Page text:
This rare display has been nicknamed the Toby Jug Nebula (Picture: International Gemini Observatory)
The death of a giant red star is putting on an awesome cosmic display, creating a billowing pair of almost symmetrical ‘wings’ of dust and gas illuminated at its heart.
Others have likened the stunning formation to an old style of English pottery, earning it the nickname of the Toby Jug Nebula.
The rare bipolar reflection, around 1,200 light-years away in the direction of the Carina constellation, was captured by Gemini South in Chile. The telescope is one half of the International Gemini Observatory, operated by NSF’s NOIRLab. Gemini North is located in Hawai’i.
Astronomers observing the glowing nebula, officially known as IC 2220, believe it could have been formed by interactions between the ancient red giant and a companion star, which was shredded as the dying star expanded.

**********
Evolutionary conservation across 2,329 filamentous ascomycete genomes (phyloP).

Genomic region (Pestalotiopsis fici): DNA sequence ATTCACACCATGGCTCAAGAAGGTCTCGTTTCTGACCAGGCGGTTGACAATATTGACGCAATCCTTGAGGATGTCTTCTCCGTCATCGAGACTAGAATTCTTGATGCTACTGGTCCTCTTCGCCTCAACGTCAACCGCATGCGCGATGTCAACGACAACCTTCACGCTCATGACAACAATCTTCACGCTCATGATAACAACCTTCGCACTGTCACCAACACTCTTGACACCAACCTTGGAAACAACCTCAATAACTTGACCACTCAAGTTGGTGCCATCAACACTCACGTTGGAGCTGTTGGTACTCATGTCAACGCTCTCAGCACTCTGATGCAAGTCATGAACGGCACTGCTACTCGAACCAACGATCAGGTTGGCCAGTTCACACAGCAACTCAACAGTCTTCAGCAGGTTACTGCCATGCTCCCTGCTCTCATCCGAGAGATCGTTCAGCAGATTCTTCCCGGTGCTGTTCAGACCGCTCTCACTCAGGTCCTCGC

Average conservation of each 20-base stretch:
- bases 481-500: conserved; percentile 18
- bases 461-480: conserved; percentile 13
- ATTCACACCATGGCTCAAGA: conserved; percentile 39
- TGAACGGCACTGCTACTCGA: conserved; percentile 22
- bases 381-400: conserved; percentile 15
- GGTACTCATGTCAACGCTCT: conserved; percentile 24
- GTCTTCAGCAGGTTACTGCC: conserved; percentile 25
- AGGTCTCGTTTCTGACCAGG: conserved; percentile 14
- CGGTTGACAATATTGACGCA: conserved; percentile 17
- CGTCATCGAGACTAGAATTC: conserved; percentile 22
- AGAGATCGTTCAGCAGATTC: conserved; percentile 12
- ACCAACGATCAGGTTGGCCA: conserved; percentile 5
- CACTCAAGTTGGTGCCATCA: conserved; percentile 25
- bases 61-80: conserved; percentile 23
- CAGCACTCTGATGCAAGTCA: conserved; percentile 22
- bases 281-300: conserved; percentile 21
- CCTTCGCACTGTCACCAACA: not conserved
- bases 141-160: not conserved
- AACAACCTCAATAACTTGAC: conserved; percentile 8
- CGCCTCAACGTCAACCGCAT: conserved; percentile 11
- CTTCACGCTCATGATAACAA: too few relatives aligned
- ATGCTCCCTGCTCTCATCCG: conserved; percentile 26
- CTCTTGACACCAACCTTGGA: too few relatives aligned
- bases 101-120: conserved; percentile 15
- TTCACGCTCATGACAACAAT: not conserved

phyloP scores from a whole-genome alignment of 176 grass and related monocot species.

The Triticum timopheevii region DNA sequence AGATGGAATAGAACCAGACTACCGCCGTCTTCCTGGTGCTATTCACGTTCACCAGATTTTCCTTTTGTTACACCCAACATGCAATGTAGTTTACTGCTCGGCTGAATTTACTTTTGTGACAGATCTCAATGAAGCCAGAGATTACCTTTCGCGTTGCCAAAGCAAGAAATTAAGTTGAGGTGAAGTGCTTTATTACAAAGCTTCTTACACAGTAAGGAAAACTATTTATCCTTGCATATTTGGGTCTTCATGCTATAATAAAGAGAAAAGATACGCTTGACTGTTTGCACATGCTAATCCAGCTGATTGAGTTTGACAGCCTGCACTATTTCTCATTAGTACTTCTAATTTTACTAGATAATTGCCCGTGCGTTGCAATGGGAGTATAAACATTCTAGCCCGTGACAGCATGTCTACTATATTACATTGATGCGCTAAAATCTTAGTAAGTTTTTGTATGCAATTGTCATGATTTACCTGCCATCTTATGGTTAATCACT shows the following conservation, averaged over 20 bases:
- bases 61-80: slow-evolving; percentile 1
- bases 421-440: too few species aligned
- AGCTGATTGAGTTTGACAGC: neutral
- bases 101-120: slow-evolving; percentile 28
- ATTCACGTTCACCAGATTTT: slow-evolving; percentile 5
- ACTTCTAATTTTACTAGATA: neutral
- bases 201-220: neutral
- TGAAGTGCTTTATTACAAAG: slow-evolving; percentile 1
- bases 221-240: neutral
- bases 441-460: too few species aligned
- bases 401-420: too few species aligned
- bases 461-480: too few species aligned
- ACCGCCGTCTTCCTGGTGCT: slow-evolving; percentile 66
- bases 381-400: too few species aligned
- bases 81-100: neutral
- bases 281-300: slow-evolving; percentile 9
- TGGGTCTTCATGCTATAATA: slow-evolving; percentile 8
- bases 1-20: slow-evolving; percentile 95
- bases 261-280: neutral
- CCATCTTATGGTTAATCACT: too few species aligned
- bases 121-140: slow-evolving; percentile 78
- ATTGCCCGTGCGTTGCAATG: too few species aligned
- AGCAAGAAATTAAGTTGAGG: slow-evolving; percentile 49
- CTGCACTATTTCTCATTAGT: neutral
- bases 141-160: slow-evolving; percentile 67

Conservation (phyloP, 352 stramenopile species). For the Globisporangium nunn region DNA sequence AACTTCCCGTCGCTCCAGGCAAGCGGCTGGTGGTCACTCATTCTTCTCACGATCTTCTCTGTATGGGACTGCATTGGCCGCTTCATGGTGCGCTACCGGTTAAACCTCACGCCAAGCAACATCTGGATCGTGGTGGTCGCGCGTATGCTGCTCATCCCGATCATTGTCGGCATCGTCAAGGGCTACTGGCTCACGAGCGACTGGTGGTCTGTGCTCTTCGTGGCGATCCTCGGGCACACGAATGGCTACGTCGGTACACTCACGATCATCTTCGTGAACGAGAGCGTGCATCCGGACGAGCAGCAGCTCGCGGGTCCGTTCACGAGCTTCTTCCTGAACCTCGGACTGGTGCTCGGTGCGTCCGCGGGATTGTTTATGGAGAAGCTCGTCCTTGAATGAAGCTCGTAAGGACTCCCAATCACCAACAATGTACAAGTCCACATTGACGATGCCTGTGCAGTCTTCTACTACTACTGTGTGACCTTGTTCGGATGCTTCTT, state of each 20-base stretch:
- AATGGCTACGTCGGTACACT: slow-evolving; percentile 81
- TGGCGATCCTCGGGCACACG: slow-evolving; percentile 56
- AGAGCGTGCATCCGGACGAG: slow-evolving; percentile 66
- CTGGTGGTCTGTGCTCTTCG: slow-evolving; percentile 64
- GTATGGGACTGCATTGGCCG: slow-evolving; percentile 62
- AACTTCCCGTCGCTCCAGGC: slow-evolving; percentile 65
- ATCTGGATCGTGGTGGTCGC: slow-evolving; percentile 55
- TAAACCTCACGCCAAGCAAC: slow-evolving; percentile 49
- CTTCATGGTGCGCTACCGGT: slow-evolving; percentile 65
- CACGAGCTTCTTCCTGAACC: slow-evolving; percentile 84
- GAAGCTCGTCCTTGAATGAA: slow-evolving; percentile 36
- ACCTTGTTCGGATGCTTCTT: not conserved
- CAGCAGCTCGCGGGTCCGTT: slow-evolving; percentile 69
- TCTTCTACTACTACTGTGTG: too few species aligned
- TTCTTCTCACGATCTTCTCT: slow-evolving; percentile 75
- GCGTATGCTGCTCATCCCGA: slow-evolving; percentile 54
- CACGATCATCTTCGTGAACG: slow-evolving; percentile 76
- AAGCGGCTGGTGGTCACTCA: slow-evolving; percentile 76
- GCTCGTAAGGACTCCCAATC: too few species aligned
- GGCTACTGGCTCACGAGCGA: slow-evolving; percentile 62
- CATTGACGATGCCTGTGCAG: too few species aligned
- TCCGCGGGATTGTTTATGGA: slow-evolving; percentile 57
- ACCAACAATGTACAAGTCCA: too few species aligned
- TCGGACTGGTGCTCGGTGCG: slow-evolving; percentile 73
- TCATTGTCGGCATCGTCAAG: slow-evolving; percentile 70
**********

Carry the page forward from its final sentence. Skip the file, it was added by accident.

Red giants form when a star runs out of hydrogen at its core, which keeps it burning. With no outward force from nuclear fusion, the star collapses in on itself – but the pressure from such massive contraction causes the core temperature to soar, and the star then swells up to 400 times its original size.
The star at the centre of IC 2220, HR3126, is younger than our own Sun, but five times more massive – meaning it burned through its hydrogen supply much faster. The Sun is 4.6 billion years old, and is not expected to run out of fuel for another five billion years.
Our Sun is not expected to die for five billion years (Picture: Getty)
However, the end-of-life phase of red giant stars is relatively brief, and the celestial structures that form around them are rare, making the Toby Jug Nebula an excellent case study into stellar evolution.
As HR 3126 swelled, its atmosphere expanded and it began to shed its outer layers. The expelled stellar material flowed out into the surrounding area, forming a magnificent structure of gas and dust that reflects the light from the central star.
Previous theories have suggested bipolar structures similar to those seen in the Toby Jug Nebula are the result of interactions between the central red giant and a binary companion star, but previous observations found no such companion to HR3126.
Instead, astronomers observed an extremely compact disk of material around the central star. This finding suggests that a former binary companion was possibly shredded into the disk, which may have triggered the formation of the surrounding nebula.